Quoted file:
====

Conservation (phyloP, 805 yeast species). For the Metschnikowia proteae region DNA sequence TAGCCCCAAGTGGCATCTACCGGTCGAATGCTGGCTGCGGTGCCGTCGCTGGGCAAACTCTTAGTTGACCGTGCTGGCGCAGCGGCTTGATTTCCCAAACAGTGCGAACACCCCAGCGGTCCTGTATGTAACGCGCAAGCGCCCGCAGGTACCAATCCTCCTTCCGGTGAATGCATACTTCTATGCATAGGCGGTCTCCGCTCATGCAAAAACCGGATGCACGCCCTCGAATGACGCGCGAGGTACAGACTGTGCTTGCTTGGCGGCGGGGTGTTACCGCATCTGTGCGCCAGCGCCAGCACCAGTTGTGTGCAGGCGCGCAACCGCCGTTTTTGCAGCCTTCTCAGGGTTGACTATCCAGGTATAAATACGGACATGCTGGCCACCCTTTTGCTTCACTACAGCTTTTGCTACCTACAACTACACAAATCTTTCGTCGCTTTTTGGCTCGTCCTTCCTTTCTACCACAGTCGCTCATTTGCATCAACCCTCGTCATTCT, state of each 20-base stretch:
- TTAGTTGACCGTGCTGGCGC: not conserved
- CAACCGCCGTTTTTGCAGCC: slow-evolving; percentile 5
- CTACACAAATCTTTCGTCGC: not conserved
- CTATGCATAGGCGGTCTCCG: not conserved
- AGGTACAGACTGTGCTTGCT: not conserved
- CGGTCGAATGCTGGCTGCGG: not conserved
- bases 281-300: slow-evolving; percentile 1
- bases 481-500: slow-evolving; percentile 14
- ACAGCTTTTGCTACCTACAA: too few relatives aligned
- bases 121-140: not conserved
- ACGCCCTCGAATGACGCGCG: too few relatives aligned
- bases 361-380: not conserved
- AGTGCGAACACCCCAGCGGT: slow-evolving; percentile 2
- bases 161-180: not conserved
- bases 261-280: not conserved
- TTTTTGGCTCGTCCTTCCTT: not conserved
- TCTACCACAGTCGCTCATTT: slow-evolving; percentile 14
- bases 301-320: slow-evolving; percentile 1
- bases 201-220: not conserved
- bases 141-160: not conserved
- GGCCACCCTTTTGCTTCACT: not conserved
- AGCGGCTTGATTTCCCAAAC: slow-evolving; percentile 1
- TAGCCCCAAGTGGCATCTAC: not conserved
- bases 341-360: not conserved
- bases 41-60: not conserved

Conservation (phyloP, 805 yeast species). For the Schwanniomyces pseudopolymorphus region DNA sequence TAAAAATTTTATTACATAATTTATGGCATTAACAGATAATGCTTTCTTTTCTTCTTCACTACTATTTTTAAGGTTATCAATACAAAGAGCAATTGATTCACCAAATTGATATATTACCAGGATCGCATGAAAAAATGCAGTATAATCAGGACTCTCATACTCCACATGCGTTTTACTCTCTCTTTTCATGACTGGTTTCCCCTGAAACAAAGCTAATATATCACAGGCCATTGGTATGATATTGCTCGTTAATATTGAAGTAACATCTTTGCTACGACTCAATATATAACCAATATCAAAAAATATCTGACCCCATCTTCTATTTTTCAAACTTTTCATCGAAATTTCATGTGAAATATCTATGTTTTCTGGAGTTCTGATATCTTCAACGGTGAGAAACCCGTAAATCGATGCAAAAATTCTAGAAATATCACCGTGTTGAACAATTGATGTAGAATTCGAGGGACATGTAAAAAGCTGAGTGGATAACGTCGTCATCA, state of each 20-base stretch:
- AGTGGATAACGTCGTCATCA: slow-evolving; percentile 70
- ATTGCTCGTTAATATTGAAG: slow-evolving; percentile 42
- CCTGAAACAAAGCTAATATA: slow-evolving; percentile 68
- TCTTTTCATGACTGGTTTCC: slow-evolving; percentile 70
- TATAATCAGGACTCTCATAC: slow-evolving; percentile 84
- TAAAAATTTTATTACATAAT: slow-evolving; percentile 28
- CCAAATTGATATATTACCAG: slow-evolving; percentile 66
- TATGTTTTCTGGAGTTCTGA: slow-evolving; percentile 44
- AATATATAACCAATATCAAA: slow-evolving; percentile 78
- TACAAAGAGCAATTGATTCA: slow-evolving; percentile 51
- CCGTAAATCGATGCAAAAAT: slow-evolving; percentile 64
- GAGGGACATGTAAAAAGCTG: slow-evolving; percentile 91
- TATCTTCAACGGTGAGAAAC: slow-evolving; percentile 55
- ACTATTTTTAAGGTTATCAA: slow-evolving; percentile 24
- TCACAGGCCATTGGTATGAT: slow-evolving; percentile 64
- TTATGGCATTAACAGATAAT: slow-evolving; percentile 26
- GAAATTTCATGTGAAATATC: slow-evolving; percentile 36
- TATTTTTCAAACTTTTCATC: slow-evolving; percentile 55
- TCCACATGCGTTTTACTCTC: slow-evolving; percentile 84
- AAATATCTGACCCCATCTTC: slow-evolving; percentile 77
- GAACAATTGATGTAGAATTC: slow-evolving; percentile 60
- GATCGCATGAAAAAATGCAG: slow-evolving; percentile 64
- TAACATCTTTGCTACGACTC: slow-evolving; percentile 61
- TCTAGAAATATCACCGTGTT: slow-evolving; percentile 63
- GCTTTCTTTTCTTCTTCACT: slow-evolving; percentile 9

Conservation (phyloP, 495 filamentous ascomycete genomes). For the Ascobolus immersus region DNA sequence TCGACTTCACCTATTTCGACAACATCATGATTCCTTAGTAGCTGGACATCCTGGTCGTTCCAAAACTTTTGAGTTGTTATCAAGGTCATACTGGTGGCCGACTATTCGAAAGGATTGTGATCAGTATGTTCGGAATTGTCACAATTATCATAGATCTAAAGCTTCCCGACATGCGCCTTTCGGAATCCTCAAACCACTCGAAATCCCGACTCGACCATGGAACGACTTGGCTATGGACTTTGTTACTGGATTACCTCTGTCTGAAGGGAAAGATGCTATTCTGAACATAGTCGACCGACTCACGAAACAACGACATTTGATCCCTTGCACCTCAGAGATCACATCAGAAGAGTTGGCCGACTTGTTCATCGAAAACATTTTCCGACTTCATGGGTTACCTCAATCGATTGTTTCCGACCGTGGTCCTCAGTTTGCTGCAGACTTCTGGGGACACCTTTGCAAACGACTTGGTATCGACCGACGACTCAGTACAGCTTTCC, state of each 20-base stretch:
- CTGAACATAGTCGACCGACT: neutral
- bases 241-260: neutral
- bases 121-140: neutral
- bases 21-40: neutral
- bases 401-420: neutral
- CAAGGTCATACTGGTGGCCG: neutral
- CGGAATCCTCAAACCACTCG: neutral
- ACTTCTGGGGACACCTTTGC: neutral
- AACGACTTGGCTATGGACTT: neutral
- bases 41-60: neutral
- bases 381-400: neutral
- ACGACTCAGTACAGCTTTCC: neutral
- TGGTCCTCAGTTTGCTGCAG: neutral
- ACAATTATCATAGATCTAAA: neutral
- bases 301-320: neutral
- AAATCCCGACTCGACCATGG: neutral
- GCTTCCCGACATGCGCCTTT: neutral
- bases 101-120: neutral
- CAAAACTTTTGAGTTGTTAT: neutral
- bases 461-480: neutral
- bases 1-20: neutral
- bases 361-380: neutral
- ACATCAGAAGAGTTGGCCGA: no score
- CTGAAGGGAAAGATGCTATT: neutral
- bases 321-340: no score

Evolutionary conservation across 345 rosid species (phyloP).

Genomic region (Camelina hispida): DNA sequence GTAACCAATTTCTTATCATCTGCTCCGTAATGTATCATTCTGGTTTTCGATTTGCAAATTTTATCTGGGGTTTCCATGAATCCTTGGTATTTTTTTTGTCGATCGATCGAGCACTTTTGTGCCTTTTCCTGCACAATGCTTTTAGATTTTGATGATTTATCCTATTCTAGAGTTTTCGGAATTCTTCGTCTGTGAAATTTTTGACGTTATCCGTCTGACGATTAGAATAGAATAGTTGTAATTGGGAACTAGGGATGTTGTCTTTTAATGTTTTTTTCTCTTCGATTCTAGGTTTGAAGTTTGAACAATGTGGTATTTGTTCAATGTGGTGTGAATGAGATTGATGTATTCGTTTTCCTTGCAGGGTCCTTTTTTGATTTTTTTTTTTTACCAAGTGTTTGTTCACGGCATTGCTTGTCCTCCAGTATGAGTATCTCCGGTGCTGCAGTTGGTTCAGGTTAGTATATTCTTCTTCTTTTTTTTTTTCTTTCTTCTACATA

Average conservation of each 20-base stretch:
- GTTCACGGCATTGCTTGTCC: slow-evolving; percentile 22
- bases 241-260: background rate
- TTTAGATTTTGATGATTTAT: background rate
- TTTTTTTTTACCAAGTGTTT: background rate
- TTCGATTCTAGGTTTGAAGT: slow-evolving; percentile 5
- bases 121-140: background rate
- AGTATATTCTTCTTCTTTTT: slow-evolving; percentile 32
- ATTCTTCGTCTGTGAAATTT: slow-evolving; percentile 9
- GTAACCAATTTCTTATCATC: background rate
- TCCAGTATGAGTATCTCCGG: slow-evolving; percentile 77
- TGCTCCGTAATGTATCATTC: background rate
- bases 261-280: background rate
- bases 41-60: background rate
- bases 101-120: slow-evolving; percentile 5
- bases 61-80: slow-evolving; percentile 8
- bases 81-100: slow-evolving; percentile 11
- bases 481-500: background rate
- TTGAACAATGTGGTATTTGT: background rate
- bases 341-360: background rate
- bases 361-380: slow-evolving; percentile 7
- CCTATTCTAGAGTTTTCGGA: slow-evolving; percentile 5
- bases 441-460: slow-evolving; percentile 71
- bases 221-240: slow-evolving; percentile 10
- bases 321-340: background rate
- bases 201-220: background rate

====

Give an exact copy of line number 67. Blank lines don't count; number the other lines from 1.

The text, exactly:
- ACAATTATCATAGATCTAAA: neutral